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Guest editor's introduction: border crossings and color bars in a globalizing world, 1890s-1910s.

The late nineteenth and early twentieth centuries remain a fascinating moment in modern world history. It was an age of empire, to be sure, but it was more. As Tony Ballantyne and Antoinette Burton among others have argued, imperial projects contributed to global integration yet the processes of globalization outstripped the hierarchies of empire. Thus it was a conjuncture of spreading networks, growing unrest, and emerging alternatives as well as a series of conquests and "openings," alliances and clashes among rising and declining great powers.

Our forum features three essays that explore some of the possibilities of this globalizing world, a world in which color bars could impede but not completely prevent the border crossings of either people or ideas. Ranging across the Pacific world, the essays connect the U.S., China, Japan, the Philippines, and Mexico and follow some intriguing protagonists. We are grateful to the authors for contributing these tantalizing pieces from their larger current projects.

Sungshin Kim and Kurt Guldentops's "Leveraging the China Market: Wu Tingfang's Case Against Chinese Exclusion" departs from the strict imperialist/nationalist binary in considering relations between China and the U.S. in the late Qing period. Highly educated, well-traveled, and experienced in business as well as law and diplomacy, the Chinese ambassador to the U.S. Wu Tingfang was cosmopolitan and liberal in outlook. His argument against Chinese exclusion not only highlighted its illiberal breach of the norms of relations between states but also foregrounded its detrimental impact on U.S. exports. Even though his appeal to American self-interest ultimately failed, Wu demonstrated a strategic grasp of the problems and opportunities of the world-system in which both China and the U.S. maneuvered and, more broadly, a dynamic engagement with modernity as a global, not simply occidental, condition.

Masako N. Racel's "Inui Kiyosue: A Japanese Peace Advocate in the Age of 'Yellow Peril'" introduces the remarkable story of a Japanese student-turned-teacher, his American sojourn, and his world tour in the years bracketed by the Russo-Japanese War and the 1924 Johnson-Reed Act. Along the way we learn about transnational connections between the U.S. and Japanese peace movements and Inui's efforts to reduce tensions and promote understanding between Japan and the U.S. by emphasizing the positive impact of Japanese immigration. We also glimpse the contradictory qualities of Inui's (and his wife Minnie's) everyday and intimate life in a time of racial marginalization and exclusion.

Shannon Bontrager's "Black Bodies, White Borders: Mapping the Color Line Inside and Outside the United States, 1902-1916" examines the place-based rhetoric of nation and empire in the case of the American occupation of the Philippines and the two interventions in Mexico. While the deaths of soldiers, sailors, and marines abroad opened up the political question of U.S. involvement in seemingly foreign countries and conflicts, they could lead to patriotic commemorations that obscured the colonial and semi-colonial locations of these losses and elided American stakes in empire. Given the Wilson administration's pro-segregationist policy and the popular resurgence of white supremacist politics in the U.S., the deaths of black soldiers, like those at the battle of Carrizal in Mexico in 1916, complicated matters. W.E.B. Du Bois's interventions show the limits as well as insights of black radical criticism of a color line that extended across the American empire and its borderlands.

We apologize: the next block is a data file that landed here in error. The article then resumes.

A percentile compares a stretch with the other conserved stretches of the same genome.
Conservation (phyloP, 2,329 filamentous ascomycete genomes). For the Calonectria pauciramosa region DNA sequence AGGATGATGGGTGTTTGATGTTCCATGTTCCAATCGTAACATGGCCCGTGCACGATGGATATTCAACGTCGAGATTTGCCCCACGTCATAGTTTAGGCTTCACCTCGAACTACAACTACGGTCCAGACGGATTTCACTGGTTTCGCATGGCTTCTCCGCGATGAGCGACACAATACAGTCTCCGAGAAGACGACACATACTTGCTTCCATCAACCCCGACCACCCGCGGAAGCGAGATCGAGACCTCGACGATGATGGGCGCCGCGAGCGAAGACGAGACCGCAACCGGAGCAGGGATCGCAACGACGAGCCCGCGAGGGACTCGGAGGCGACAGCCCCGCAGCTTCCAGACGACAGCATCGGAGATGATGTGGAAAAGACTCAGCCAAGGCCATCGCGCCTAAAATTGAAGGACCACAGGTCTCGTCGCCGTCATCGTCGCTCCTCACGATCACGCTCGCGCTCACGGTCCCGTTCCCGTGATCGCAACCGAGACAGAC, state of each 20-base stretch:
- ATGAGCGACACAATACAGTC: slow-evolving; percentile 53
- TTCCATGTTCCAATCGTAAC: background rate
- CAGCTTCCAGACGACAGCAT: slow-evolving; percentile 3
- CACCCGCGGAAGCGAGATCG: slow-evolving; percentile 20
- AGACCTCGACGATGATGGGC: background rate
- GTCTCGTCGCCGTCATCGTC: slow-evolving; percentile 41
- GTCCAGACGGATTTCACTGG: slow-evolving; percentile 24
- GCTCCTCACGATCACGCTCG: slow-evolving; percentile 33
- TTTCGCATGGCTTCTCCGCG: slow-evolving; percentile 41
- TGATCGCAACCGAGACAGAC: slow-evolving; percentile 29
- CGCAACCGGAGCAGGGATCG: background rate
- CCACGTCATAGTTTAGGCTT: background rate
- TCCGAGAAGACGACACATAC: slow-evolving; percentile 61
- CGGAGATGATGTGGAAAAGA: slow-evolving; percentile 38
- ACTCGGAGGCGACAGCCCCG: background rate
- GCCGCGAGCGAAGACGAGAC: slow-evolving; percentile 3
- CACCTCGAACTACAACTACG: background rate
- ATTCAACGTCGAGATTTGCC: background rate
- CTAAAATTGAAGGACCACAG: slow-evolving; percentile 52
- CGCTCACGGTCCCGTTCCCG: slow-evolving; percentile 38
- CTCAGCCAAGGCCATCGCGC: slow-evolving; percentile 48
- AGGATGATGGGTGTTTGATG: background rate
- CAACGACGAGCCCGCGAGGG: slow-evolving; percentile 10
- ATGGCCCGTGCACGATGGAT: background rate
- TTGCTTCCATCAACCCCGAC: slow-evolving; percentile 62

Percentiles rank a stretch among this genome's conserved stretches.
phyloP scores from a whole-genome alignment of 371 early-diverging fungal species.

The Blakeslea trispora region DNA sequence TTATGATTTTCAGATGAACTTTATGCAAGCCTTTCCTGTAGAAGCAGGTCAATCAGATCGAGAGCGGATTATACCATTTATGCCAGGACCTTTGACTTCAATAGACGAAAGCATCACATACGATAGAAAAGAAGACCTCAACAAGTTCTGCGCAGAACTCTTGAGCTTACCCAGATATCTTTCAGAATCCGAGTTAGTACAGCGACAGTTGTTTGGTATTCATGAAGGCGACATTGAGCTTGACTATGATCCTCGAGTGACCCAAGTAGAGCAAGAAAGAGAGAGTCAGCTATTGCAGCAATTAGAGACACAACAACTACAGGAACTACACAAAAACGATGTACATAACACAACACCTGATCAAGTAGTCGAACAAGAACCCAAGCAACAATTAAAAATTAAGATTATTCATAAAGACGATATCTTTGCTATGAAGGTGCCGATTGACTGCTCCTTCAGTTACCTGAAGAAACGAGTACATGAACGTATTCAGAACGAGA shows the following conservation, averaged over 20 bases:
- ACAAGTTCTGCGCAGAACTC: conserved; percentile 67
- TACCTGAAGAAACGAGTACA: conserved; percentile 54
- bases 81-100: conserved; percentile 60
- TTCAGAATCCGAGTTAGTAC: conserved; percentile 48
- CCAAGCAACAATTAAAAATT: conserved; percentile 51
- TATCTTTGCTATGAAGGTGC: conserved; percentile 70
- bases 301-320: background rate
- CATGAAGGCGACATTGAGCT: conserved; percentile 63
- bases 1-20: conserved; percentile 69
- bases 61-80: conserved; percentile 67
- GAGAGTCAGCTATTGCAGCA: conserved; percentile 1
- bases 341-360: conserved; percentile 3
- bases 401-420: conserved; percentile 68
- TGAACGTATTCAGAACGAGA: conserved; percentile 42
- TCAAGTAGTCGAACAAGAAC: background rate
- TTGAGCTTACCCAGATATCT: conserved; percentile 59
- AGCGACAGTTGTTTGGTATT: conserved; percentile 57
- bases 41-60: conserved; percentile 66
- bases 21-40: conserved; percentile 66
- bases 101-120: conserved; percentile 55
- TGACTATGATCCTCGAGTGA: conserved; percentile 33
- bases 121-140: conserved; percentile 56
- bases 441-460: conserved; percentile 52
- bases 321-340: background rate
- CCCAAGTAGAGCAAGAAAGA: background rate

These essays converge around a world seemingly subdued and restructured by "the West" yet whose newly established racial and civilizational order was always already contested. Colonial subjects, people of color, and indigenous people offered multiple challenges, from asserting their right to difference to demanding inclusion and equality. Some of these challenges came from intellectuals and movements, some from modernizing or revolutionized states. Beckoning us to their essays' shared vantage point, Kim and Guldentops, Racel, and Bontrager reveal a striking vista of changing global imaginaries, of the ways people imagined their world, their place in it, and their power to shift and shape it.

Ian Christopher Fletcher, Georgia State University
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Title Annotation:Special Section: Border Crossings and Color Bars
Author:Fletcher, Ian Christopher
Publication:World History Bulletin
Article Type:Guest commentary
Date:Sep 22, 2015
Words:664
Previous Article:Letter from the President of the World History Association.
Next Article:Leveraging the China market: Wu Tingfang's case against Chinese exclusion.

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